The Airedale Terrier is the largest of the Terrier Dog Breeds.
Referred to as “The King of Terriers” due to their size.
Has a resemblance to a Terrier
Body: A short, strong and level body with a deep, but not broad, chest.
Coat: Harsh, dense and wiry topcoat with a soft, fur-like undercoat. Broken-coated breeds shed less than smooth coated breeds.
Color: Usually a black saddle with a tan head, ears and legs; or a dark, grizzle saddle mixed with gray and white. The ears and beard are always tan.
Ears: Small and v-shaped.
Eyes: Small and dark.
Feet: Small, round and compact with thick well-cushioned pads and slightly arched toes.
Head: Long and flat with a slight narrowing from the ears to between the eyes.
Legs: The forelegs are perfectly straight, muscular and thickly boned, and the stifles are well-bent.
Neck: Short and straight.
Weight 50 – 70 pounds (23 – 32kg)
Height 22-24 inches (61 – 71cm)
Recommended for experienced dog handlers.
Not recommended for apartment living.
The Airedale Terrier is a highly energetic dog with a happy personality. They can be feisty, overconfident, and very demanding of what they want from you. They are avid swimmers and can adapt to most climates.
Although they are a reliable and protective family pet with an excellent temperament, the Airedale has a tendency to be aggressive and get into fights with other dogs.
The Airedale is independent, intelligent, strong-minded, and has a great sense of humor. They are also considered to be one of the easiest of all the terriers to train. However, they have a tendency, especially when convenient, to forget what they have learned.
This is not a dog suited for apartment life. If you are thinking of owning an Airedale please be sure you are able to provide regular daily exercise and play to keep them fit and happy.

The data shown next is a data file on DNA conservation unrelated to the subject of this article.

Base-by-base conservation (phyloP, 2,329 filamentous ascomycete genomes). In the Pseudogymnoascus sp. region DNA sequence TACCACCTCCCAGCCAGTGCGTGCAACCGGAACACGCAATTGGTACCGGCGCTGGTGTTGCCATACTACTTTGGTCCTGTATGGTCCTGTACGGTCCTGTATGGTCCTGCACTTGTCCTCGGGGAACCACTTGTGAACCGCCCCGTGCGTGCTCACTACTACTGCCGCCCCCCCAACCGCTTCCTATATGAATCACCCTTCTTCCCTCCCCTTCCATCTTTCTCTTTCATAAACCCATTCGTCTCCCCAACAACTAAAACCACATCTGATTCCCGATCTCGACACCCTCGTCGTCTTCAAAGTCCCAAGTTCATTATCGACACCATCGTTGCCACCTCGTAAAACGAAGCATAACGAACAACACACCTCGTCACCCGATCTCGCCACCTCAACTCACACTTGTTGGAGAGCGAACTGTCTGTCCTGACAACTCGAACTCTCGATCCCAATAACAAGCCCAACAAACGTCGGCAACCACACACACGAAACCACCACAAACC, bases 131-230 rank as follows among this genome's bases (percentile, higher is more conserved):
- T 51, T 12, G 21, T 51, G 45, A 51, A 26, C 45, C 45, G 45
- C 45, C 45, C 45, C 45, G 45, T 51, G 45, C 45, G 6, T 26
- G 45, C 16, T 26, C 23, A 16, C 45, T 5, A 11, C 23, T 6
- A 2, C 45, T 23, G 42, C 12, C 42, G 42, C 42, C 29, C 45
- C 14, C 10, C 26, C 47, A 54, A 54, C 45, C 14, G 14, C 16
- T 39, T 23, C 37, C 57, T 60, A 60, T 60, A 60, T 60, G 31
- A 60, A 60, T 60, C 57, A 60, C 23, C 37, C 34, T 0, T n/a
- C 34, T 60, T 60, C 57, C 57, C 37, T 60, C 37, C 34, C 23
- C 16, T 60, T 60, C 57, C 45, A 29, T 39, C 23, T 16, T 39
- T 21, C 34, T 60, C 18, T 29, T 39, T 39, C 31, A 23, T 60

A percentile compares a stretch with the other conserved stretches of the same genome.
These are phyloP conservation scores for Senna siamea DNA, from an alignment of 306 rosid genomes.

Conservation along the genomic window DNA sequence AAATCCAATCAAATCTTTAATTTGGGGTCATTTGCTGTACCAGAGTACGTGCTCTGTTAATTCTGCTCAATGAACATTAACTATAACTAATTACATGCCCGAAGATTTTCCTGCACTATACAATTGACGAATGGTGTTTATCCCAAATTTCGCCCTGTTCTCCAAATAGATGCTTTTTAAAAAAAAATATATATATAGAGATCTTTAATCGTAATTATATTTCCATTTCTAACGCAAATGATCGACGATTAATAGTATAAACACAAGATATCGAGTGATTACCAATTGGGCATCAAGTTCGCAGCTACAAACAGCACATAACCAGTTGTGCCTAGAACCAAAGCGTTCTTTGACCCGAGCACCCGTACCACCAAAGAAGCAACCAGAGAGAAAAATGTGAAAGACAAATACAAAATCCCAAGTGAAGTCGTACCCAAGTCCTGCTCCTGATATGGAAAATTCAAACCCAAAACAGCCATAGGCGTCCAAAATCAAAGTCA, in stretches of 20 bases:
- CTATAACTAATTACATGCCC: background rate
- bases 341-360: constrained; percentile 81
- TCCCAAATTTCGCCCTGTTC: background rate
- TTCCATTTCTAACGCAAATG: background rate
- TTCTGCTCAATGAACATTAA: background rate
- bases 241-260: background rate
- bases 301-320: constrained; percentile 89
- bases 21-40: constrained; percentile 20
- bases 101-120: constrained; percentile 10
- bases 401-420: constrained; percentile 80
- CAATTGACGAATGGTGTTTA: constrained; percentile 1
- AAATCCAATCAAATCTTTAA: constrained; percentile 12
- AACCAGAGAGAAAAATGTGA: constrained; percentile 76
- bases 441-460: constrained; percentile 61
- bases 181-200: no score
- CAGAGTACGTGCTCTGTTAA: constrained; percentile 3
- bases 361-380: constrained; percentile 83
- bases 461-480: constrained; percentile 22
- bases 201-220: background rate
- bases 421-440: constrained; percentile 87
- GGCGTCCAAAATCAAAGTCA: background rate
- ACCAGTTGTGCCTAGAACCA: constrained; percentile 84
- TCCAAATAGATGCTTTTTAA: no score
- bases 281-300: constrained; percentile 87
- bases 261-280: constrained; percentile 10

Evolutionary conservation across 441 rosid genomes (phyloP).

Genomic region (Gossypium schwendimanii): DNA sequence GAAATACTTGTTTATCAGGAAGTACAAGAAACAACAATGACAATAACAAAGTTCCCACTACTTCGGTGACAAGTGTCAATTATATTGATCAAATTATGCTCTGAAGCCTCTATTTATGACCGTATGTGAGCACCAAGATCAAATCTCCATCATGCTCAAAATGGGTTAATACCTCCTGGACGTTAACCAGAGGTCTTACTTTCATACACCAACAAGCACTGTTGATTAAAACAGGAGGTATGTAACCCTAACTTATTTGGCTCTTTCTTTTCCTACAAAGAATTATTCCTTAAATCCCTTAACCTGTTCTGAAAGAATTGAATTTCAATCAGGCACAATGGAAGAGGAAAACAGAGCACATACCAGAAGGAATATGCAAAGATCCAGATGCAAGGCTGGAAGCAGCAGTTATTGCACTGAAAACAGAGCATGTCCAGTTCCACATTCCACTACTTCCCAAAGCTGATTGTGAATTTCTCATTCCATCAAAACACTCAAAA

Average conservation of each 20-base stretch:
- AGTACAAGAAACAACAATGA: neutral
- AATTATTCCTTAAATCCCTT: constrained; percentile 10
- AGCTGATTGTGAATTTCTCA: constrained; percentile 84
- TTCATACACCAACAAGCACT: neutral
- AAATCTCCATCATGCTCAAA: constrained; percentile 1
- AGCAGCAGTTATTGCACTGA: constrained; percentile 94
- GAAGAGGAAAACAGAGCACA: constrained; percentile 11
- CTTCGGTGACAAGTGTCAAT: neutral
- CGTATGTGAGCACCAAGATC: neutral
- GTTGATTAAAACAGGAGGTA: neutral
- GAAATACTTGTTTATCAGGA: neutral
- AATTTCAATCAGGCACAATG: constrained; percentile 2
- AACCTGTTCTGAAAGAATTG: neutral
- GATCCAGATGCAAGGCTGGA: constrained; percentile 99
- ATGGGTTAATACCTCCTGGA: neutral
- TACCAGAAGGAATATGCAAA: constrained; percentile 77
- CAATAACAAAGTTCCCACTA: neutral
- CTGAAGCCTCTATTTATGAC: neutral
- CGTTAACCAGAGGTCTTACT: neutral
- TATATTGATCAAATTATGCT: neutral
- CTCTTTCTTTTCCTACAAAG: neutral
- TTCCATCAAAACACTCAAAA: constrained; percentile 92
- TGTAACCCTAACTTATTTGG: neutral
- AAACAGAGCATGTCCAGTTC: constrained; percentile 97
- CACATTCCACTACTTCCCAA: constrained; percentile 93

AKC Group: Sporting Group
Terrier – The Airedale was used in World War One to deliver messages to soldiers behind enemy lines. They were also used by the Red Cross to locate wounded soldiers on the battlefield.
He is adept at hunting deer, wild boar and bear. They also hunt badger and otter. They were used by fishermen to hunt otter in England because of the otter’s appetite for fish.
Care and Grooming
Exercise: Regular daily exercise is necessary.
Grooming: Coat should be plucked two times yearly. Show dogs require more regular grooming. The Airedale’s harsh, dense and wiry topcoat can be difficult to groom.
Life Expectancy: 12 – 17 Years
Allergies – could lead to skin problems
Bloat – Possible signs are anxiety, pacing, drooling heavily, and/or retching.
Separation Anxiety – This may be evidenced by lack of trust or nervousness, especially when the owner is preparing to leave or just after they have left. The dog may show exaggerated signs of digging, chewing, salivating or urinating inside. Urination may increase if the dog is scolded. Being patient and allowing the dog to gain your trust is important in developing a confident, well-behaved Airedale.
Genetic Dispositions: Some lines are prone to Hip Dysplasia but this breed is otherwise generally free of inherited diseases.
Country of Origin
Great Britain (England) – originated in Yorkshire